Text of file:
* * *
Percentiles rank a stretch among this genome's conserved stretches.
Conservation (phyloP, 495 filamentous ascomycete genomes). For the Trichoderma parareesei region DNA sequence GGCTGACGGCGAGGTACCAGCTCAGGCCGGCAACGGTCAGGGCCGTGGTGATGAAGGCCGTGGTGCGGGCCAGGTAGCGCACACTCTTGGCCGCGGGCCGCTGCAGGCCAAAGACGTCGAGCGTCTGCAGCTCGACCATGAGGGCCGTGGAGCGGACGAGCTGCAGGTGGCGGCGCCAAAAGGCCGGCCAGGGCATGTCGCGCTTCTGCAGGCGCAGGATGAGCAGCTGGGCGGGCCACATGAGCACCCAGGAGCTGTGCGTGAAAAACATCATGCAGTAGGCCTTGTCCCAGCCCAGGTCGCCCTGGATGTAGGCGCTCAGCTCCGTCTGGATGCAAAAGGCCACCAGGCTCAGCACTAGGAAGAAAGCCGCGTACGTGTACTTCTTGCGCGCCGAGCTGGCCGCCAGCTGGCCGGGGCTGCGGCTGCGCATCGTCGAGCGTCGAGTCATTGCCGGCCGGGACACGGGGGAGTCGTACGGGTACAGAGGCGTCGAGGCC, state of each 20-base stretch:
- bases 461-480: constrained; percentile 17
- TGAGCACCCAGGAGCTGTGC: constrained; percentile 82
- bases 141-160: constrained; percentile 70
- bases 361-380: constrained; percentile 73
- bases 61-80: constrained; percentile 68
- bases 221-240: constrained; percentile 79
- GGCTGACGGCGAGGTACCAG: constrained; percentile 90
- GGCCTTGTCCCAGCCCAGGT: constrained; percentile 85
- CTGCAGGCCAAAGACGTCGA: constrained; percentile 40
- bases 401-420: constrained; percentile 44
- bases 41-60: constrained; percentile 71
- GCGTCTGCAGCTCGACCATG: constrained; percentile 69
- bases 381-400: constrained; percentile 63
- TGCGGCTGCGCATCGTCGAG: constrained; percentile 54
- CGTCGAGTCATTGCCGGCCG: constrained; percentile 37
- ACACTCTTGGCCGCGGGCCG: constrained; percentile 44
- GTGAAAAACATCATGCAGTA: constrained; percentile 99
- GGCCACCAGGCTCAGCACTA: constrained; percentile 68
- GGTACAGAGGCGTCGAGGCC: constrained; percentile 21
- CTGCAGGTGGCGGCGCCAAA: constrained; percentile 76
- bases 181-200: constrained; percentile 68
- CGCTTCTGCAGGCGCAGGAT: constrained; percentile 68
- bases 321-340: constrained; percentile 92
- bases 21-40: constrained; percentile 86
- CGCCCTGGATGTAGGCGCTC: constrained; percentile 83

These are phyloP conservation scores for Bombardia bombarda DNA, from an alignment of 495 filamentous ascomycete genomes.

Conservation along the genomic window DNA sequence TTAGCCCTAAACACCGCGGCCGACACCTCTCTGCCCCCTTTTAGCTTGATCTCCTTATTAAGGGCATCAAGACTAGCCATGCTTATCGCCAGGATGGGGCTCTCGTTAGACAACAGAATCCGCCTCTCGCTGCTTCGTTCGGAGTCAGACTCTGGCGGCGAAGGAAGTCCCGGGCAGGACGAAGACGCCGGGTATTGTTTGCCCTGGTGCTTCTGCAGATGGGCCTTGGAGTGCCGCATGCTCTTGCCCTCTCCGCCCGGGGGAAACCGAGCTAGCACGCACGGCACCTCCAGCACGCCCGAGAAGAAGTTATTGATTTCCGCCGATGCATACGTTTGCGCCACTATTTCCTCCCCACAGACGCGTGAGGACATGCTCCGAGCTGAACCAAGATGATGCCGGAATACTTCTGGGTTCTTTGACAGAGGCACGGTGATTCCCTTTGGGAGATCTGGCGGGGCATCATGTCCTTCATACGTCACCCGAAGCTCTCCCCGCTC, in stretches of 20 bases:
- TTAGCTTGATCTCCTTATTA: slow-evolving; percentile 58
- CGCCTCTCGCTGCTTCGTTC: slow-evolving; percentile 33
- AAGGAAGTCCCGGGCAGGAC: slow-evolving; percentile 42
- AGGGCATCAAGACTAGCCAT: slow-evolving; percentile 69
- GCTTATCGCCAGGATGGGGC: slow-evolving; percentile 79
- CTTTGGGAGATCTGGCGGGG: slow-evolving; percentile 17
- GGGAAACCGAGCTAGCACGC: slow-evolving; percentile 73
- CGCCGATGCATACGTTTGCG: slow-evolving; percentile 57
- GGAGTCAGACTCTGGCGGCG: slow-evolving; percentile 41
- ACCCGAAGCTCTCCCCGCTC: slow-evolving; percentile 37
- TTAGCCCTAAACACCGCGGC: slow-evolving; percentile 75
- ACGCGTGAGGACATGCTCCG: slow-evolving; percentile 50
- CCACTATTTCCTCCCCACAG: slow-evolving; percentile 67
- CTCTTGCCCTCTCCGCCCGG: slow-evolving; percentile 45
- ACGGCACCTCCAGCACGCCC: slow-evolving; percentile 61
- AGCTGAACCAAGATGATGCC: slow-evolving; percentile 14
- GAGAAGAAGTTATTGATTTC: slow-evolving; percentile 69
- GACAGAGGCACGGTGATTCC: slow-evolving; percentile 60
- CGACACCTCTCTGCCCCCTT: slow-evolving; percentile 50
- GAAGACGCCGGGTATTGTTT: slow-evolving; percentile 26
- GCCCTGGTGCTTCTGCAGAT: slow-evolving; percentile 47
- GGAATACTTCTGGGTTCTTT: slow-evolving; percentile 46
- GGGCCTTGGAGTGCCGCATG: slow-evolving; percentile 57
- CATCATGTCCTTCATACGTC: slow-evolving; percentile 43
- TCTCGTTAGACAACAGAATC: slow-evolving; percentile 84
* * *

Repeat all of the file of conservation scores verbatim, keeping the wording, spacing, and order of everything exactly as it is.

Percentiles rank a stretch among this genome's conserved stretches.
Conservation (phyloP, 495 filamentous ascomycete genomes). For the Trichoderma parareesei region DNA sequence GGCTGACGGCGAGGTACCAGCTCAGGCCGGCAACGGTCAGGGCCGTGGTGATGAAGGCCGTGGTGCGGGCCAGGTAGCGCACACTCTTGGCCGCGGGCCGCTGCAGGCCAAAGACGTCGAGCGTCTGCAGCTCGACCATGAGGGCCGTGGAGCGGACGAGCTGCAGGTGGCGGCGCCAAAAGGCCGGCCAGGGCATGTCGCGCTTCTGCAGGCGCAGGATGAGCAGCTGGGCGGGCCACATGAGCACCCAGGAGCTGTGCGTGAAAAACATCATGCAGTAGGCCTTGTCCCAGCCCAGGTCGCCCTGGATGTAGGCGCTCAGCTCCGTCTGGATGCAAAAGGCCACCAGGCTCAGCACTAGGAAGAAAGCCGCGTACGTGTACTTCTTGCGCGCCGAGCTGGCCGCCAGCTGGCCGGGGCTGCGGCTGCGCATCGTCGAGCGTCGAGTCATTGCCGGCCGGGACACGGGGGAGTCGTACGGGTACAGAGGCGTCGAGGCC, state of each 20-base stretch:
- bases 461-480: constrained; percentile 17
- TGAGCACCCAGGAGCTGTGC: constrained; percentile 82
- bases 141-160: constrained; percentile 70
- bases 361-380: constrained; percentile 73
- bases 61-80: constrained; percentile 68
- bases 221-240: constrained; percentile 79
- GGCTGACGGCGAGGTACCAG: constrained; percentile 90
- GGCCTTGTCCCAGCCCAGGT: constrained; percentile 85
- CTGCAGGCCAAAGACGTCGA: constrained; percentile 40
- bases 401-420: constrained; percentile 44
- bases 41-60: constrained; percentile 71
- GCGTCTGCAGCTCGACCATG: constrained; percentile 69
- bases 381-400: constrained; percentile 63
- TGCGGCTGCGCATCGTCGAG: constrained; percentile 54
- CGTCGAGTCATTGCCGGCCG: constrained; percentile 37
- ACACTCTTGGCCGCGGGCCG: constrained; percentile 44
- GTGAAAAACATCATGCAGTA: constrained; percentile 99
- GGCCACCAGGCTCAGCACTA: constrained; percentile 68
- GGTACAGAGGCGTCGAGGCC: constrained; percentile 21
- CTGCAGGTGGCGGCGCCAAA: constrained; percentile 76
- bases 181-200: constrained; percentile 68
- CGCTTCTGCAGGCGCAGGAT: constrained; percentile 68
- bases 321-340: constrained; percentile 92
- bases 21-40: constrained; percentile 86
- CGCCCTGGATGTAGGCGCTC: constrained; percentile 83

These are phyloP conservation scores for Bombardia bombarda DNA, from an alignment of 495 filamentous ascomycete genomes.

Conservation along the genomic window DNA sequence TTAGCCCTAAACACCGCGGCCGACACCTCTCTGCCCCCTTTTAGCTTGATCTCCTTATTAAGGGCATCAAGACTAGCCATGCTTATCGCCAGGATGGGGCTCTCGTTAGACAACAGAATCCGCCTCTCGCTGCTTCGTTCGGAGTCAGACTCTGGCGGCGAAGGAAGTCCCGGGCAGGACGAAGACGCCGGGTATTGTTTGCCCTGGTGCTTCTGCAGATGGGCCTTGGAGTGCCGCATGCTCTTGCCCTCTCCGCCCGGGGGAAACCGAGCTAGCACGCACGGCACCTCCAGCACGCCCGAGAAGAAGTTATTGATTTCCGCCGATGCATACGTTTGCGCCACTATTTCCTCCCCACAGACGCGTGAGGACATGCTCCGAGCTGAACCAAGATGATGCCGGAATACTTCTGGGTTCTTTGACAGAGGCACGGTGATTCCCTTTGGGAGATCTGGCGGGGCATCATGTCCTTCATACGTCACCCGAAGCTCTCCCCGCTC, in stretches of 20 bases:
- TTAGCTTGATCTCCTTATTA: slow-evolving; percentile 58
- CGCCTCTCGCTGCTTCGTTC: slow-evolving; percentile 33
- AAGGAAGTCCCGGGCAGGAC: slow-evolving; percentile 42
- AGGGCATCAAGACTAGCCAT: slow-evolving; percentile 69
- GCTTATCGCCAGGATGGGGC: slow-evolving; percentile 79
- CTTTGGGAGATCTGGCGGGG: slow-evolving; percentile 17
- GGGAAACCGAGCTAGCACGC: slow-evolving; percentile 73
- CGCCGATGCATACGTTTGCG: slow-evolving; percentile 57
- GGAGTCAGACTCTGGCGGCG: slow-evolving; percentile 41
- ACCCGAAGCTCTCCCCGCTC: slow-evolving; percentile 37
- TTAGCCCTAAACACCGCGGC: slow-evolving; percentile 75
- ACGCGTGAGGACATGCTCCG: slow-evolving; percentile 50
- CCACTATTTCCTCCCCACAG: slow-evolving; percentile 67
- CTCTTGCCCTCTCCGCCCGG: slow-evolving; percentile 45
- ACGGCACCTCCAGCACGCCC: slow-evolving; percentile 61
- AGCTGAACCAAGATGATGCC: slow-evolving; percentile 14
- GAGAAGAAGTTATTGATTTC: slow-evolving; percentile 69
- GACAGAGGCACGGTGATTCC: slow-evolving; percentile 60
- CGACACCTCTCTGCCCCCTT: slow-evolving; percentile 50
- GAAGACGCCGGGTATTGTTT: slow-evolving; percentile 26
- GCCCTGGTGCTTCTGCAGAT: slow-evolving; percentile 47
- GGAATACTTCTGGGTTCTTT: slow-evolving; percentile 46
- GGGCCTTGGAGTGCCGCATG: slow-evolving; percentile 57
- CATCATGTCCTTCATACGTC: slow-evolving; percentile 43
- TCTCGTTAGACAACAGAATC: slow-evolving; percentile 84